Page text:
Best of What’s Next: Armenian Folk Singer Mariam Matossian

Mariam Matossian released her latest CD, "In the Light" in 2007. Photo courtesy Mariam Matossian

The music industry has evolved so dramatically over the last few decades that everything – from back up singers to digital voice enhancement – enables anyone from squeaky clean Disney stars to A-list celebrities to prove their vocal worth to the world.

While voices get altered, replaced and even lost in their background music, there are those like Mariam Matossian, the Armenian-Canadian folk singer whose bare, stripped down voice has charmed audiences in Canada and the U.S. that speak for themselves.

While many Armenian artists frequently incorporate Western  elements into their music, Matossian’s light yet powerful vocals, set against the enchanting melodies of eons old instruments like the oud, duduk and mandolin twist and turn together to form a strong union, giving meaning to the phrase, “less is more.”

“I love the pure sound of the instrument,” says Matossian. “I’m in love with keeping things acoustic.”

Born and raised in Vancouver, Matossian completed years of vocal training before starting a career teaching high school English.

But it wasn’t until after she completed her second trip to Armenia which was inspired by the plight of Armenian street children she had seen on her first visit that she began singing professionally.

After receiving a grant from the Canada Council for the Arts, Matossian released her debut CD, “Far from Home,” which featured a diverse range of musicians, including Adam Popowitz on mandolin, guitar and more, Elliot Polsky on the doumbek, djembe and udu, Andre Thibault on oud and bouzouki, Ruben Haroutunian on duduk (one of the oldest double reed instruments in the world dating back to over 3,000 years) and Shannon Rowe on flute.

Although Matossian hadn’t really given much thought about a marketing strategy around her music, her, a close friend took it upon herself to take the CD to Canadian Broadcasting Corporation (CBC) public radio. It was then, according to Matossian that emails began to flood in and interest in her CD, which was filled with modern renditions of ancient Armenian folk songs like “Groong,” and “Mayrigis” rose.

It even earned a spot on Echoes 25 Essential Albums for 2005, a public radio music program heard on stations across the United States.

“Far From Home” is in short, an emotional musical journey that will either bring forward memories of old Armenian tunes your grandmother used to hum, or introduce you to an eye opening vocal landscape that will stay with you even after each track has finished. It will not matter if you don’t understand the words, you don’t need to, as the oud and doumbek support and raise Matossian’s voice to another level.

Matossian, whose grandparents were Armenian Genocide survivors, dedicated her first album to her grandmother, who still inspires her today.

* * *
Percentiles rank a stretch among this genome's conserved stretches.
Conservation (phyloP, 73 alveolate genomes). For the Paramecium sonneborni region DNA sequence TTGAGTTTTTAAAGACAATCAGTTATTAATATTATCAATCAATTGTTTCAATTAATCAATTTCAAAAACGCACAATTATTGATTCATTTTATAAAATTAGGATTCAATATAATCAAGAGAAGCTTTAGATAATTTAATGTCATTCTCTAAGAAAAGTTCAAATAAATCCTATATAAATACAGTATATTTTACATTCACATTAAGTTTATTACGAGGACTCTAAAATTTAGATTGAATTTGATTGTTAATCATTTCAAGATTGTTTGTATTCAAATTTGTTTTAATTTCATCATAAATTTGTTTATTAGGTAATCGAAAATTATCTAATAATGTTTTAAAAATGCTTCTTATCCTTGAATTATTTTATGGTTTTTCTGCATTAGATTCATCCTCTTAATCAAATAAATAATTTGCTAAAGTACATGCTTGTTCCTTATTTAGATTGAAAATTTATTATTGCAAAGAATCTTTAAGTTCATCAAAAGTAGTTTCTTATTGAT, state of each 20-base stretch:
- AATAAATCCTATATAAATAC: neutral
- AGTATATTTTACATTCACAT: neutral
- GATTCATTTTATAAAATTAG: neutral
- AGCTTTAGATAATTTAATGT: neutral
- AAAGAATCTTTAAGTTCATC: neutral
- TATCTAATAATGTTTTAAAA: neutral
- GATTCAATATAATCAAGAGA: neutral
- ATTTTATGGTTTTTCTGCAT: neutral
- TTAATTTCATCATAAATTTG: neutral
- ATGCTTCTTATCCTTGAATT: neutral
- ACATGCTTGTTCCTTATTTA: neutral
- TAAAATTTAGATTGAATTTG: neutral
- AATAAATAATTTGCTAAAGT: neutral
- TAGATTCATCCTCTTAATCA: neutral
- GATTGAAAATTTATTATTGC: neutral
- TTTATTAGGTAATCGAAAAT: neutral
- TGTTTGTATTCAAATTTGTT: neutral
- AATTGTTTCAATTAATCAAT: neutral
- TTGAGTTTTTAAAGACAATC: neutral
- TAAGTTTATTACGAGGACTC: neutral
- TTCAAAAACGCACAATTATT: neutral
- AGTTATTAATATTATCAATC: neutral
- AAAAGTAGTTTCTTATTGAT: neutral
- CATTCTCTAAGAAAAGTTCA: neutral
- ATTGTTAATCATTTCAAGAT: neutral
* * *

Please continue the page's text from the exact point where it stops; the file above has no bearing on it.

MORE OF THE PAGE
“From a very young age, she was not characterized by negativity and despair, and I know her faith was a big part of that,” Matossian says. “She was just always singing.”

She followed up with “In the Light,” her sophomore effort that was nominated for “Outstanding World Music Album of the Year” at the Western Canadian Music Awards, among others.

With songs like “Patsvaz Vart” (Blossoming Rose) and “Hars Em Knoom” (A Bride’s Song), “In the Light” adding an entirely new dimensional layer onto the folk songs on “Far From Home.” The album also featured original songs with lyrics and music by Matossian, including “Nor Yerk” (New Song) and “Narineh,” which is about a friend’s niece that had recently gone missing in Iraq.

Even though she sings Armenian Folk songs, it’s hard to think of Matossian as just an Armenian singer. In fact, she isn’t. What she is, is a passionate singer whose music speaks universally, transcending gender, race or ethnic background. Most of her audiences aren’t even Armenian. For Matossian, who was raised with different kinds of music, her music is all inclusive.

For Armenian folk singer Mariam Matossian, the stage feels like home. Photo courtesy Mariam Matossian

“I love singing for Armenians, but this is bigger,” she says.  “My desire is to open people’s eyes to culture, to the genocide, it’s a whole bigger program.”

With two albums under her belt, and hopes for a third one, it’s clear Matossian thoroughly enjoys what she does.

“When I’m on stage, it’s two hours of bliss for me, It’s pure joy,” she says.  “I thoroughly enjoy the whole process, even with the mournful songs.”

There have been occasions where audience members have expressed the connection they’ve felt with her songs, says Matossian, who also uses her music as a means of educating people about the Armenian Genocide.

“I have a desire to use that change, to say,  ‘look what beauty came out of such horrific events,’ It didn’t end there, the story kept going,” she says. “That is universal.”

Now living in North Carolina with her husband and two daughters, Matossian would like to start working on a new album.

“I would love to collaborate with more and more different artists,” she says. “I love being on stage, to be in a deep connection with the audience, giving them a sense of hope.”

You can hear a sampling of Mariam Matossian’s music here or learn more about her musical process in the video below:



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